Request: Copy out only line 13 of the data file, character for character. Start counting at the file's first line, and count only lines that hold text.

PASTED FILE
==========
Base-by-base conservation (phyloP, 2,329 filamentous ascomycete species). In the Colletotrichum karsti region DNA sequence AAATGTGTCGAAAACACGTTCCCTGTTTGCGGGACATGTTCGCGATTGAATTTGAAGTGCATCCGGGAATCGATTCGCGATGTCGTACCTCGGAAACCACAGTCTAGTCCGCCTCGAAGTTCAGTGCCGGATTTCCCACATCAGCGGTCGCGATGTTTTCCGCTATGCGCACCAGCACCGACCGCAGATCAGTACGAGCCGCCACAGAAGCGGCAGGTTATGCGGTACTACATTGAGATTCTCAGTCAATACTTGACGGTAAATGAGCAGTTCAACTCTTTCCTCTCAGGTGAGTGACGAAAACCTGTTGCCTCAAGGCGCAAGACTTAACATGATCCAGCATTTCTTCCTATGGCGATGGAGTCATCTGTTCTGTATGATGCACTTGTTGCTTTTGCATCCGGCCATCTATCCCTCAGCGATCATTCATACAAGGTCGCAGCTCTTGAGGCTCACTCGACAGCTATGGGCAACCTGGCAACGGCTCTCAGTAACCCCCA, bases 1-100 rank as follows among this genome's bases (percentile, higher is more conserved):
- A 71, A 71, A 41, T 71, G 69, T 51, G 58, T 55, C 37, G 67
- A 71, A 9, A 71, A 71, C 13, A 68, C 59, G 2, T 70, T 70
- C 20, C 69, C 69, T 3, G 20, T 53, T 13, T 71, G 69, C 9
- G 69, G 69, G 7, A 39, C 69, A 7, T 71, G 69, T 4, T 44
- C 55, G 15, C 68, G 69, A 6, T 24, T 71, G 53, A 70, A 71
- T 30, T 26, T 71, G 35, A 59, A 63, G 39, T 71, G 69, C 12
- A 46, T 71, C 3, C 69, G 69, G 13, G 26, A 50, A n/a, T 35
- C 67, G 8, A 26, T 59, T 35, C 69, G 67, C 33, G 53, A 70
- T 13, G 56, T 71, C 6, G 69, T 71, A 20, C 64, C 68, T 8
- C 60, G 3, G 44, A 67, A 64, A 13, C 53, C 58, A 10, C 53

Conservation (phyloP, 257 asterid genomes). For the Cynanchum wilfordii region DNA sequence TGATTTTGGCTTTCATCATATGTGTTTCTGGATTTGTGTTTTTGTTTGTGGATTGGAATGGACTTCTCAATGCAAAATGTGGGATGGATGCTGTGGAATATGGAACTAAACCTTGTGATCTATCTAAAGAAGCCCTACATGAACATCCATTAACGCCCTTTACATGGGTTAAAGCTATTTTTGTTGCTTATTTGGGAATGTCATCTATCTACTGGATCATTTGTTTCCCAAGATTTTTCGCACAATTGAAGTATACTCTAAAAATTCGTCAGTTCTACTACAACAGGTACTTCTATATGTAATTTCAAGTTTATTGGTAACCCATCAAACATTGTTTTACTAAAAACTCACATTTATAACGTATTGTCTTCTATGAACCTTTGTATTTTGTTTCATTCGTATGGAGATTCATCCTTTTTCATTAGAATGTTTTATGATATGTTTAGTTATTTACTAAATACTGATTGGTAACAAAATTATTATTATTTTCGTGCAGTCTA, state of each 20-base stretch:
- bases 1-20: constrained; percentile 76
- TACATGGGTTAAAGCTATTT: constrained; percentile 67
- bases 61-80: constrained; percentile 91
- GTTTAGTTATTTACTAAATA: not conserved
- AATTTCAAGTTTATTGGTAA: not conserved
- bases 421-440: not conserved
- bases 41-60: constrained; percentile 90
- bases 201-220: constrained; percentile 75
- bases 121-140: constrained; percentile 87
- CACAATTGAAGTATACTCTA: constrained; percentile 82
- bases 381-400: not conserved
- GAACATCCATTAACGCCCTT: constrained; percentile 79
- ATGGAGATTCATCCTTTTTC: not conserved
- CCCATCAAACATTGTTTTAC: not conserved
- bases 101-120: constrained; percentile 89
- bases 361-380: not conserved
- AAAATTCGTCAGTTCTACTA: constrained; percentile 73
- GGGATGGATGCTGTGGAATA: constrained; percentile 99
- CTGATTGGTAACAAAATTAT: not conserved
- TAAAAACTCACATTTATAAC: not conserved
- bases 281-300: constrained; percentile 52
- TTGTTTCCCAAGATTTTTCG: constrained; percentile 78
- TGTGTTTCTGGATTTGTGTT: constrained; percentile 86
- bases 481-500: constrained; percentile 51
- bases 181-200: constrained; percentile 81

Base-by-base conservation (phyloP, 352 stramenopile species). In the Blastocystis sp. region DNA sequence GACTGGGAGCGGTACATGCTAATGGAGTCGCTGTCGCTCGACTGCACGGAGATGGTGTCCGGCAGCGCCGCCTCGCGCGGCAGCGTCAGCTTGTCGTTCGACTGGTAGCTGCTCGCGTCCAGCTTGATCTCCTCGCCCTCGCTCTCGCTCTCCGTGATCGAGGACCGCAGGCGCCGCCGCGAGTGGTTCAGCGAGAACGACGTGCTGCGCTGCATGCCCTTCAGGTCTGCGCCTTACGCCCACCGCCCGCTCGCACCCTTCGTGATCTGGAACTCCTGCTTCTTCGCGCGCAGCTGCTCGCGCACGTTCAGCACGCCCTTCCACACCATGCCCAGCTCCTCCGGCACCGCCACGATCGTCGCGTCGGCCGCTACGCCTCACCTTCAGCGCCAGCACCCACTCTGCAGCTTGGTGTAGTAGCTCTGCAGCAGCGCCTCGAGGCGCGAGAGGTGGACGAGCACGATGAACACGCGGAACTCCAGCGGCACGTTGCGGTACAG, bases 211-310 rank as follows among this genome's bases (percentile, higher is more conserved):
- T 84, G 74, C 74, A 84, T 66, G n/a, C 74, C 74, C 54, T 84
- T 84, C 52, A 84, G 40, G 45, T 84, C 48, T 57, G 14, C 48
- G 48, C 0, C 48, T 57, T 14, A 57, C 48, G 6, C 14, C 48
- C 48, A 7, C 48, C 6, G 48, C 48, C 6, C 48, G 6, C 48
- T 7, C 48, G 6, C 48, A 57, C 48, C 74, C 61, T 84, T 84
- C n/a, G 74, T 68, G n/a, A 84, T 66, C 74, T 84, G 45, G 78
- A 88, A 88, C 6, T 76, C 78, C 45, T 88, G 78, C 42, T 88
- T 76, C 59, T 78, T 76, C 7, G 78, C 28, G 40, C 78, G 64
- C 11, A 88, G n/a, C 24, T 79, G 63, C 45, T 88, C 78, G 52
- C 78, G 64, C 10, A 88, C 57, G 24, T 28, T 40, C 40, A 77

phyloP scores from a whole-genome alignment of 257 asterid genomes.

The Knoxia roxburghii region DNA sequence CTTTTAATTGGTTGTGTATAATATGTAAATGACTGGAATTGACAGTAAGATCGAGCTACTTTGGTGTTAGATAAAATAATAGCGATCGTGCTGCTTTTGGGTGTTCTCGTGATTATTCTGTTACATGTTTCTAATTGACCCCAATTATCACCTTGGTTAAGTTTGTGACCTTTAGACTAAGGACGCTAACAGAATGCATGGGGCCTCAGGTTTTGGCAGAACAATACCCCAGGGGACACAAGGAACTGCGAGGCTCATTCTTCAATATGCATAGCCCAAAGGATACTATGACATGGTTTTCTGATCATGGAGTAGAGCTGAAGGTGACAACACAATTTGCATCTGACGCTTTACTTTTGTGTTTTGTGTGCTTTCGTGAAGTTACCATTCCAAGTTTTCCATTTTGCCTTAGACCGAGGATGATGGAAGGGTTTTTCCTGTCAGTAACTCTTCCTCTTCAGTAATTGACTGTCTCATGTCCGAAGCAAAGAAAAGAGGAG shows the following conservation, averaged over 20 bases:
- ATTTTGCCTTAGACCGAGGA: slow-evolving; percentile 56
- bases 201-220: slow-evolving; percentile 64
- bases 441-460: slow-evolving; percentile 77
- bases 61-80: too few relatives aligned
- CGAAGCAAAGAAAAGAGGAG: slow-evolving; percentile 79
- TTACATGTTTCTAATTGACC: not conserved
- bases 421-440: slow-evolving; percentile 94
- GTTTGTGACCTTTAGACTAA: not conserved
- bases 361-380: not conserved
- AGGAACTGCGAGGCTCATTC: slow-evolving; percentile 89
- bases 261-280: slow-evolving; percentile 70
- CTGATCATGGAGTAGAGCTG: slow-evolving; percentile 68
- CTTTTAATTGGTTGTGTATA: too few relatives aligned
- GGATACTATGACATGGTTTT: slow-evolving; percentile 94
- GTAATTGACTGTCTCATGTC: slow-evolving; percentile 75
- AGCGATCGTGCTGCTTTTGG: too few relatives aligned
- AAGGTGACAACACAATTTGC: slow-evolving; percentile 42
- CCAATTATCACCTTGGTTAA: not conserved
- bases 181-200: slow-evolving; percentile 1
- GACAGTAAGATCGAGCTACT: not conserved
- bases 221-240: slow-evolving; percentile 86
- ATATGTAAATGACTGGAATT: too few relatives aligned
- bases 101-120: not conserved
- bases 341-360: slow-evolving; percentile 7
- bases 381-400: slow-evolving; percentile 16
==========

- bases 1-20: constrained; percentile 76